Ernst Barlach

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Barlach, Ernst


Born Jan. 2, 1870, in Wedel, Schleswig-Holstein; died Oct. 24,1938, in Rostock. German sculptor, graphic artist, and writer.

Barlach studied at the arts and industrial school in Hamburg (1888–91), at the Academy of Arts in Dresden (from 1891), and in Paris (1895–96). In 1906 he visited Russia. After 1910 he worked in Güstrow. In Barlach’s creative work the plastic language of German Gothic art was reinterpreted in the spirit of expressionism. In his sculpture the strong internal movement, which permeates the stocky, generalized forms of the human body, is sharply contrasted with the reserved nature of the static composition, thereby creating great emotional tension by purely plastic means. Barlach worked primarily in wood. Humanistic and marked by a passionate rejection of militarism, Barlach’s art was persecuted in fascist Germany. Barlach was forbidden to work, and his works were confiscated or destroyed.

Barlach’s works include war memorials in cathedrals in Güstrow (today in the Antoniterkirche in Cologne; bronze, 1927) and in Magdeburg (wood, 1929); illustrations to his own drama The Poor Cousin (lithograph, 1919); and illustrations to Goethe’s Faust (woodcuts, 1923).


Das dichterische Werk; vols. 1–3. Munich, 1956–59.


Shmidt, Iu. “Ernst Barlakh.” Tvorchestvo, 1968, no. 7.
Carls, K. D. Ernst Barlach, 6th ed. Berlin, [1954].
Fechter, P. Ernst Barlach. Gütersloh, 1957.
Fühmann, F. Ernst Barlach. . . . Rostock, 1964.
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The Barlach city of Gstrow intends to renovate and expand the Thomas Mntzer School Gstrow.
De acordo com Barlach (2014), baseado na teoria de McClelland (1972) o individuo motivado para a realizacao apresenta tambem os seguintes elementos: querer fazer bem um trabalho ou realizar algo importante; responsabilidade pessoal para achar solucoes para problemas; gosto por feedback rapido sobre a sua performance; evitar o que e muito facil ou muito dificil; nao gostar do sucesso como produto do acaso; e a preferencia por desafios que nao estejam acima de suas capacidades.
Therefore, a widely ignored aspect is that this favors a growth motivated mainly by the accumulation of new items on the substantive domain, in detriment of advances in the methodological domain and, more important and more serious, in detriment of the conceptual domain (Brinberg, 1982; Brinberg & McGrath, 1989; Barlach, 2011).
Shiftan and Barlach [28] found that built environment at the workplace has significant effects on the commute mode choice.
In 1934 Berlin hosted an exhibition of Italian Futurist "aeropittura" at the behest of Goebbels (Berghaus 249), the most prominent protagonist of an antiRosenberg faction that insisted Expressionists such as Barlach and Nolde infused their works with the Nordic soul (Petropoulos).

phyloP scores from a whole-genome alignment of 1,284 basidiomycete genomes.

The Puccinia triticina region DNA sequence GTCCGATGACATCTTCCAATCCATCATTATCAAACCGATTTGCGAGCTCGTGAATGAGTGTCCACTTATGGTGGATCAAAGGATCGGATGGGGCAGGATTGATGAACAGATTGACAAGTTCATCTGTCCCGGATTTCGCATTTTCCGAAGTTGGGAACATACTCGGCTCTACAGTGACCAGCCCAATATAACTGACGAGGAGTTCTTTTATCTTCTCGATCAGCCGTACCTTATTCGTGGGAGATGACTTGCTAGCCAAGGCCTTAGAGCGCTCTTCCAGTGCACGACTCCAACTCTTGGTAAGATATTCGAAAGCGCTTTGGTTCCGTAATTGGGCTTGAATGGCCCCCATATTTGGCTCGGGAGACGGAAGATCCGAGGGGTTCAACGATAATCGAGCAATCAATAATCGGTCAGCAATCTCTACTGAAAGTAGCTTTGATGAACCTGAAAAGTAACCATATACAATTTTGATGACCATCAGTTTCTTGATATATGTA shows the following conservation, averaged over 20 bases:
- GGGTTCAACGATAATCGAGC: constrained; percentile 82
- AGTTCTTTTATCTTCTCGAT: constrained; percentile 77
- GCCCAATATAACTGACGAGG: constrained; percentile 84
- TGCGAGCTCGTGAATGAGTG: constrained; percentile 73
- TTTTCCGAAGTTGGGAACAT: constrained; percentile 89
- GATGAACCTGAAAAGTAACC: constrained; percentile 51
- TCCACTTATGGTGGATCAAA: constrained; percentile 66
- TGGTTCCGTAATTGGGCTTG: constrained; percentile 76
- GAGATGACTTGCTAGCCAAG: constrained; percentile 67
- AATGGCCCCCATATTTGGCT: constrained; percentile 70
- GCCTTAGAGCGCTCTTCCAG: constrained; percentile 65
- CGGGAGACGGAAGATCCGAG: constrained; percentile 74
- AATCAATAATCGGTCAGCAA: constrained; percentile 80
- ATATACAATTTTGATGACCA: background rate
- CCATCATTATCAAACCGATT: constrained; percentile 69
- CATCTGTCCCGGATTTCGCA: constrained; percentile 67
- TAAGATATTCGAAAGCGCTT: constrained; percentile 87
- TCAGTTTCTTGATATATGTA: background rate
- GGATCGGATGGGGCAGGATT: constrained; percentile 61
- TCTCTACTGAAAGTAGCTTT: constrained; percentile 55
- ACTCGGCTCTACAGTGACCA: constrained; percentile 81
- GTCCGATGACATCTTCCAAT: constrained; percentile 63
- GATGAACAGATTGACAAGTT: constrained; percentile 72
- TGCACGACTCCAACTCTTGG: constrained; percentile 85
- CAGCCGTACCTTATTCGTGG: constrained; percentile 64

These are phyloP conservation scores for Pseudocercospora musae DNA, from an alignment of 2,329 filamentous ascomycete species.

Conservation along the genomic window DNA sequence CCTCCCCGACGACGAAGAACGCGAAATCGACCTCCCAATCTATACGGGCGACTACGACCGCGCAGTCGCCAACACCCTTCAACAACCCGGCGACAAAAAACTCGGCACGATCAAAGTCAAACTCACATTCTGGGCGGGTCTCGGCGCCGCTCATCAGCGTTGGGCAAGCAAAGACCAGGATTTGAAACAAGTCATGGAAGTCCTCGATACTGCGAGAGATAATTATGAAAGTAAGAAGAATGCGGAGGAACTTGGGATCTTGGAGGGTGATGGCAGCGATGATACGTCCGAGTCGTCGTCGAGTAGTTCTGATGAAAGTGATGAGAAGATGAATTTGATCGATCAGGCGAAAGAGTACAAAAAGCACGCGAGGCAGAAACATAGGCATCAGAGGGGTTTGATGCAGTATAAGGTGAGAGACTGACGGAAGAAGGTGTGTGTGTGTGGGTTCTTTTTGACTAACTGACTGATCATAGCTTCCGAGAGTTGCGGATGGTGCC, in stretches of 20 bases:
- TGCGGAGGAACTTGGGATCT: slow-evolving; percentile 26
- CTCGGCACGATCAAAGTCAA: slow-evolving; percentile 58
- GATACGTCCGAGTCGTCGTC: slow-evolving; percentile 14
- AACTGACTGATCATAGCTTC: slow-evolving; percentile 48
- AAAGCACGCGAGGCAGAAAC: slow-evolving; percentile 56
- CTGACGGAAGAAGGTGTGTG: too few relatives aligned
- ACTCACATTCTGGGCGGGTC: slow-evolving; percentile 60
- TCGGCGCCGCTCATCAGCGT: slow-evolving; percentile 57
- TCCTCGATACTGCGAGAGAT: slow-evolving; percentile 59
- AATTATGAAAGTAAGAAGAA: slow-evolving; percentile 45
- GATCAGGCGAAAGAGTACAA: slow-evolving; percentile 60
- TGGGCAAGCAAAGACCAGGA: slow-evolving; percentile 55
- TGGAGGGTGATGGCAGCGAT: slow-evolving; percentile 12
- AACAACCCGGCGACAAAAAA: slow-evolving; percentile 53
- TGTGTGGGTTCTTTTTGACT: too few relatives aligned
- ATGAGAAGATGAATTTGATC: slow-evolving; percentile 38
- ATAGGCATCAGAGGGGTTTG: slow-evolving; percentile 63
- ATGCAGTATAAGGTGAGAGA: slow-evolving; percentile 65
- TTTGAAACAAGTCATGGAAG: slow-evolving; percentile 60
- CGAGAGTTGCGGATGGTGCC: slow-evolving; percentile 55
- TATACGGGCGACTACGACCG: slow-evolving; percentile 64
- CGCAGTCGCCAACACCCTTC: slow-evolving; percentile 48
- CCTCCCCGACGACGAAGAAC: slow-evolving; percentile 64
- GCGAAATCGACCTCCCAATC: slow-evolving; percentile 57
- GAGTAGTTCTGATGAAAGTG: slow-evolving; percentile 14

Os estudos de Tavares (2002), Luthans, Luthans e Luthans (2004), Luthans, Avolio, Avey e Norman (2007) e Barlach, Limongi-Franca e Malvezzi (2008) mostram que a tematica resiliencia vem recebendo atencao no ambiente das organizacoes de trabalho.
In a scenario characterized by rapid technological change and economic equation that requires mobilization of changes, there is a quest for flexibility and adjustment of the structure to the new economic, social, cultural, technological and political contingencies (Barlach, Limongi-France & Malvezzi, 2008).
Greenhead College has been exchanging with Ernst Barlach Gymnasium since 1993.
In 1968, she quotes Ernst Barlach and Jean Helion (PIW 48-50), and in her 1970 essay "Great Possessions" (PIW 89-106), she argues for a "supernatural poetry," criticizing "mechanical surrealism" and "inauthentic surrealism." She ends by contrasting the supernatural effect in artists like Magritte and Breton with the "more satisfying"--supernatural--effects of Rembrandt, Cezanne, and Giotto (PIW 98).
A su vez tambien mostraremos como hubo influencias del Expresionismo Aleman, especificamente de Ernst Barlach. Seguidamente hablaremos de una serie de elementos que Amighetti introdujo en sus trabajos, entre ellos la oscuridad, la violencia y la soledad, relacionados con la muerte.
They were brutally seized almost overnight from respectable civic art galleries, museums and private collections and hung like hostages on public display where the German populace was encouraged to sneer and revile masterworks by, among many others, Matisse, Egon Schiele, Emil Nolde, or Ernst Barlach.